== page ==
Even though the city of Columbus operates under a special charter, it functions like most municipalities throughout the state, John C. Stennis Institute of Government and Community Development Executive Director Joseph “Dallas” Breen told a gathering of approximately 20 people Monday night.
Breen spoke at the Lee Home and Museum in downtown Columbus at a public event organized by A Better Columbus, giving insight on how municipal governments work. In addition to his role at the Stennis Institute, Breen is also a Mississippi State University Assistant Research Professor in Political Science and Public Administration.
In the state of Mississippi, a city’s organizational structure is determined by its city charter. At the development of the Mississippi Constitution in 1890, cities were given the opportunity to choose to keep their current charter or adopt a standard charter, in which Columbus chose to keep its private charter.
“If you’re a special charter, my suggestion, pretty much my only suggestion, would be to check your town charter (for rules of operation),” Breen said. “If you’ve got a question about how this is run, you need to go to your city charter… Some of the things you may hear Starkville or Jackson or Gulfport doing, (Columbus doesn’t) fall under those same conditions.”
Because of this special charter, the city operates as a mayor/council form of government but it’s different from how Mississippi defines a mayor/council form of government, Breen said.
Mississippi has three kinds of standard forms of government — mayor/board of aldermen, mayor/council and council/manager, with 95 percent of Mississippi municipalities operating under the mayor/board type of government.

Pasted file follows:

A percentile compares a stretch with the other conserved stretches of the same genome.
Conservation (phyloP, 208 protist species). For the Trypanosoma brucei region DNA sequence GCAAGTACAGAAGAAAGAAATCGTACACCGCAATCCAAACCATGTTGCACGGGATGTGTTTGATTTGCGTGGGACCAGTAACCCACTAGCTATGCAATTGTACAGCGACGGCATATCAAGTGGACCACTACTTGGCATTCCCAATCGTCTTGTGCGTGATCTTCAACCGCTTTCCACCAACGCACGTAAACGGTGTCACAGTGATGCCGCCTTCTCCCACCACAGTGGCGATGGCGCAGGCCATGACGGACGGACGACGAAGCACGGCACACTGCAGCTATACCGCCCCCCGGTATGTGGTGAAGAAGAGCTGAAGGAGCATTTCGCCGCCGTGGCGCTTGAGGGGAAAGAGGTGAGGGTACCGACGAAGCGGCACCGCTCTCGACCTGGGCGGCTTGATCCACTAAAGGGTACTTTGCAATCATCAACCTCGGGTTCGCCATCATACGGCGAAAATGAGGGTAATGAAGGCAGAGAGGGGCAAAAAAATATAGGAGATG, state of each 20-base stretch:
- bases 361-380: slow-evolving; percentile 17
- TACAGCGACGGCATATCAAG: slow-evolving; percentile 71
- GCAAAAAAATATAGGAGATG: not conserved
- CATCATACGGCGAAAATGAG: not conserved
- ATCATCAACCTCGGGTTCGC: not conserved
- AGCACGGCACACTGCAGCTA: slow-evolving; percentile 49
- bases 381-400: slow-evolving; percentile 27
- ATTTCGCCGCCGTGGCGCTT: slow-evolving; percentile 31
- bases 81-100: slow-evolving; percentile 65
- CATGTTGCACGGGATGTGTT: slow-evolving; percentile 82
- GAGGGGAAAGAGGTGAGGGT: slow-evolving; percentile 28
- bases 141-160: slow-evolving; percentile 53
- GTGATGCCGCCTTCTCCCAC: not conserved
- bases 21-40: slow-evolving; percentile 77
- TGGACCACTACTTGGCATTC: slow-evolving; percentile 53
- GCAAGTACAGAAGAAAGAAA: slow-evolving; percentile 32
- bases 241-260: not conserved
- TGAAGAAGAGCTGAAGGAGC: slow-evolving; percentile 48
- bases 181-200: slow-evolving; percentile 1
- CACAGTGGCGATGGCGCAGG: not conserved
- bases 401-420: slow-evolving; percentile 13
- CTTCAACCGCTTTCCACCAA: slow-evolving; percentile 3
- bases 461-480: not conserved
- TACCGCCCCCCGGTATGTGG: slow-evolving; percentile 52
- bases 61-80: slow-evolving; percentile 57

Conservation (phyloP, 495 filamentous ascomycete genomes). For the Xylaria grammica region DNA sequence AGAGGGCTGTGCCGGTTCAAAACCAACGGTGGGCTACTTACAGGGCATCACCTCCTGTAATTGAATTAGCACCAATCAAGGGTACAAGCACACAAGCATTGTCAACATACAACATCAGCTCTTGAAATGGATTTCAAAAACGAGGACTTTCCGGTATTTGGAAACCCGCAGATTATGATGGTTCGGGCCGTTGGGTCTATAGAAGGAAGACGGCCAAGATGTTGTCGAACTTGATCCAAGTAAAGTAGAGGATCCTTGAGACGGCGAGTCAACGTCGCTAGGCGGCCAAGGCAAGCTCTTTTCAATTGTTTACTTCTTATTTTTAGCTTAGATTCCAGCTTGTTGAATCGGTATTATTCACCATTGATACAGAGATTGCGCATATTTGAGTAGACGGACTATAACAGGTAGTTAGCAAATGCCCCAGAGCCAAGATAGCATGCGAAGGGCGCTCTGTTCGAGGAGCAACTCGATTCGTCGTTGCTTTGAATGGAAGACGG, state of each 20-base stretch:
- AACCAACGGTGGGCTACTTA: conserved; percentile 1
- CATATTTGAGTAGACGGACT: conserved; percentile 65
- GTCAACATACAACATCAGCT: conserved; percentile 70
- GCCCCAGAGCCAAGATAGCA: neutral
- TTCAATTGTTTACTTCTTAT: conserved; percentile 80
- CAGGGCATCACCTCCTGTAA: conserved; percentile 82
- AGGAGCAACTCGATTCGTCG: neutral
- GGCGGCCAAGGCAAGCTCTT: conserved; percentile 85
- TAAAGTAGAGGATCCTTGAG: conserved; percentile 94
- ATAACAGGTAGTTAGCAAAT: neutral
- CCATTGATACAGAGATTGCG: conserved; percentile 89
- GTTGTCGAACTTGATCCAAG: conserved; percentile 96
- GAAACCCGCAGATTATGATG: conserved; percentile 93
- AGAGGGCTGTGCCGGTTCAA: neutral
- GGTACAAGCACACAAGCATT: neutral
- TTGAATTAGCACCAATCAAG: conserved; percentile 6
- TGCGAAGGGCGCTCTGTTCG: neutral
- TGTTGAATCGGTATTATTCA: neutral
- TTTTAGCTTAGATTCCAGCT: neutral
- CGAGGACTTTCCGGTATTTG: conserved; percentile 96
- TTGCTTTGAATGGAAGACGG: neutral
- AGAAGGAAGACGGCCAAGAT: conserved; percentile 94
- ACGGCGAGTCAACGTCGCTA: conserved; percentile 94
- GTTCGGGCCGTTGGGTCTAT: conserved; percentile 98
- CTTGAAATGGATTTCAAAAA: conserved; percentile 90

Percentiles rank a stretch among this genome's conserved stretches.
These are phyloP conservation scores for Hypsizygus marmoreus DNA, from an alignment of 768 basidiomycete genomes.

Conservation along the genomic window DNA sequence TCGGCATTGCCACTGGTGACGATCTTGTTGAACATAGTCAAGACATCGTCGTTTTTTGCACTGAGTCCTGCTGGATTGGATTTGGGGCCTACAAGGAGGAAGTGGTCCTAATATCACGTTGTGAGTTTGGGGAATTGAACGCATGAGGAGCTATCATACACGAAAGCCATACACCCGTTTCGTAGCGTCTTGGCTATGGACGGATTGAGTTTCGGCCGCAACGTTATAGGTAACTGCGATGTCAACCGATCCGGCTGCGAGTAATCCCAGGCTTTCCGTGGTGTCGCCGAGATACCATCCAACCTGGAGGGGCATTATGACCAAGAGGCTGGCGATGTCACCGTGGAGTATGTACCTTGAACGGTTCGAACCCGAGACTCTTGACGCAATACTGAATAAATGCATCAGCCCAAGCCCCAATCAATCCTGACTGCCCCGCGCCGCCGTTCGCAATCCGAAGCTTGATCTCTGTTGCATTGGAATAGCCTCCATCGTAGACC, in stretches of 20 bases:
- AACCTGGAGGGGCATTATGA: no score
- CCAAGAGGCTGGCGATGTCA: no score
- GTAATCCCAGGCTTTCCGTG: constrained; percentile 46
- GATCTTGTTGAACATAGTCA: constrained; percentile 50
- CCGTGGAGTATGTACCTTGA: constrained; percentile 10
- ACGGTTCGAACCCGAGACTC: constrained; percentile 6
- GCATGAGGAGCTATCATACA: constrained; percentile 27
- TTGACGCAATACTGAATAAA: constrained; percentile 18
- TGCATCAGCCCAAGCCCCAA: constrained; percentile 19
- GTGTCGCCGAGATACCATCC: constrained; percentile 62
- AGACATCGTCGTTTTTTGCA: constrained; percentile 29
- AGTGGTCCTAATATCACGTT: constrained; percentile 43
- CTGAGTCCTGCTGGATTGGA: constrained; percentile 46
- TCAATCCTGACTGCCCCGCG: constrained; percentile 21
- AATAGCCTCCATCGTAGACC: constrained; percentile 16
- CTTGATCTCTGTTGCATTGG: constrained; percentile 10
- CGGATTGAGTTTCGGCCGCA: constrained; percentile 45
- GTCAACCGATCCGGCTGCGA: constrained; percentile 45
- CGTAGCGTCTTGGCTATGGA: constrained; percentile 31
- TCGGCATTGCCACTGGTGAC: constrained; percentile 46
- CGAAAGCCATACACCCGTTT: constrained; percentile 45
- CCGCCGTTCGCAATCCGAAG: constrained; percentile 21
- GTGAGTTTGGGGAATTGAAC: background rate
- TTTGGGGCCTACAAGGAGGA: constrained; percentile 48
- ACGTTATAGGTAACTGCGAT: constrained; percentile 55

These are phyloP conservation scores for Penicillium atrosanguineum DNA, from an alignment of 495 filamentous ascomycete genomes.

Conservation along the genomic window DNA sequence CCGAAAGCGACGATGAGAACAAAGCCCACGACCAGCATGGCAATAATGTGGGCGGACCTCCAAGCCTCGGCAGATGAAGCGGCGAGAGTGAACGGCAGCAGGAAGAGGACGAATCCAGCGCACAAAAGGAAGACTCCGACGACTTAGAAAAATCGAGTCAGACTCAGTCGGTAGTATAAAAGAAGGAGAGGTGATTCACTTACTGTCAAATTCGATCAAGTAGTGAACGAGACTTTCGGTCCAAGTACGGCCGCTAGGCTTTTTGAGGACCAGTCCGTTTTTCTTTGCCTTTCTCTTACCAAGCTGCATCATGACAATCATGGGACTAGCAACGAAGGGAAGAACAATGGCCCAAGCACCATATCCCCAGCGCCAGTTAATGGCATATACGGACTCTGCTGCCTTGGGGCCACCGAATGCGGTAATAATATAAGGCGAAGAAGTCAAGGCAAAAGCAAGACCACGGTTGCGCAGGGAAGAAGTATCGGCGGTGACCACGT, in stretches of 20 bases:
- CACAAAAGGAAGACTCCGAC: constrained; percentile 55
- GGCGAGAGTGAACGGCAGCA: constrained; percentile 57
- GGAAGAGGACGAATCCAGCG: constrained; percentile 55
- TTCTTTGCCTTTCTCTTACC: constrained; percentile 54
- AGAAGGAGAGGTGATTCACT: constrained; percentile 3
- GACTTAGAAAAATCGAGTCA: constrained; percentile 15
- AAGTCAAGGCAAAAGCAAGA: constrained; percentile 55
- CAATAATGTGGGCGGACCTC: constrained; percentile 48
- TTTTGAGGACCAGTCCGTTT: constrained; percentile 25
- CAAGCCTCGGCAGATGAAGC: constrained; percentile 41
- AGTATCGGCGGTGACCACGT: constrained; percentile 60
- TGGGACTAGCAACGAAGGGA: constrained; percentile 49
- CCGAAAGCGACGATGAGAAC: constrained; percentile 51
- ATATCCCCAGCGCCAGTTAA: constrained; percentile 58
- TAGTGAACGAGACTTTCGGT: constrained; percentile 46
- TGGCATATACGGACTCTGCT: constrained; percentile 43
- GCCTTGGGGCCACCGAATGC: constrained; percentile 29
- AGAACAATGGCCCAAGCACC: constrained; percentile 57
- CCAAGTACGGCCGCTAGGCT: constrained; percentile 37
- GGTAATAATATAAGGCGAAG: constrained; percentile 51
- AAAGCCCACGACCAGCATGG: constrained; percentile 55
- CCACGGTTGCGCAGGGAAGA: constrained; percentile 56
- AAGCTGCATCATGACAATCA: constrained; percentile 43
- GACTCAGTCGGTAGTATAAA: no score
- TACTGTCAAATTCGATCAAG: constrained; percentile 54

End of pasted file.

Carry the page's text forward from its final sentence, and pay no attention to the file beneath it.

Breen said the single greatest executive authority is that of “hire and fire.”
A mayor/council type typically designates the authority of hiring and firing employees to the mayor, denoting them a “strong mayor.” Under mayor/board, this power goes to the board, creating a “weak mayor.” While Columbus calls itself a mayor/council form of government, it operates as a mayor/board type because the hire and fire authority lies with the council rather than the mayor.
The mayor instead handles day to day operations and keeps the city running smoothly, Breen said. While the mayor cannot choose who works for the city, they still must manage and supervise all city employees.
“The council, as a whole, is the predominant body for the city of Columbus,” Breen said. “The city of Columbus cannot dictate what individual employees do at any given time — that’s up to the mayor.”
The council is in charge of making sure there are people to ensure the city operates efficiently and effectively. No other entity other than the mayor or council or board is designated the hire and fire power, according to the Mississippi Attorney General. Breen said in order to pass things and move forward and have a better government, the council has to know that it has certain rights and responsibilities, as does the mayor.
“In this form of government, there isn’t power vested to one individual or singular entity,” Breen said. “It relies on the majority of the board. The mayor may have veto power, but the board can override veto power, so there are always checks and balances.”
One difference between Columbus and similar mayor/board governments is the number of council members — six — which is laid out in the city charter.
Typically, boards have five or seven members to prevent the possibility of a tie. Six council members allows for more opportunities for ties, giving the mayor more power than a typical mayor in a mayor/board form of government.
“One of the underlying assumptions is that six was done on purpose so that the mayor would have a little stronger voice because he or she would be responsible to vote more often than a typical mayor/board mayor,” Breen said.
Cities can always change their charters with a majority vote from its elected officials. Breen said no one form of government is perfect — it is just up to the city to decide what is best. The only way to ensure governments run effectively and efficiently, he said, is for the mayor and council to find ways to cooperate.
“For your city government to operate efficiently, it has to get along to a certain extent,” Breen said. “The reason being if you have the council and the mayor going back and forth, the people that end up suffering are the people that represent each of those (districts).”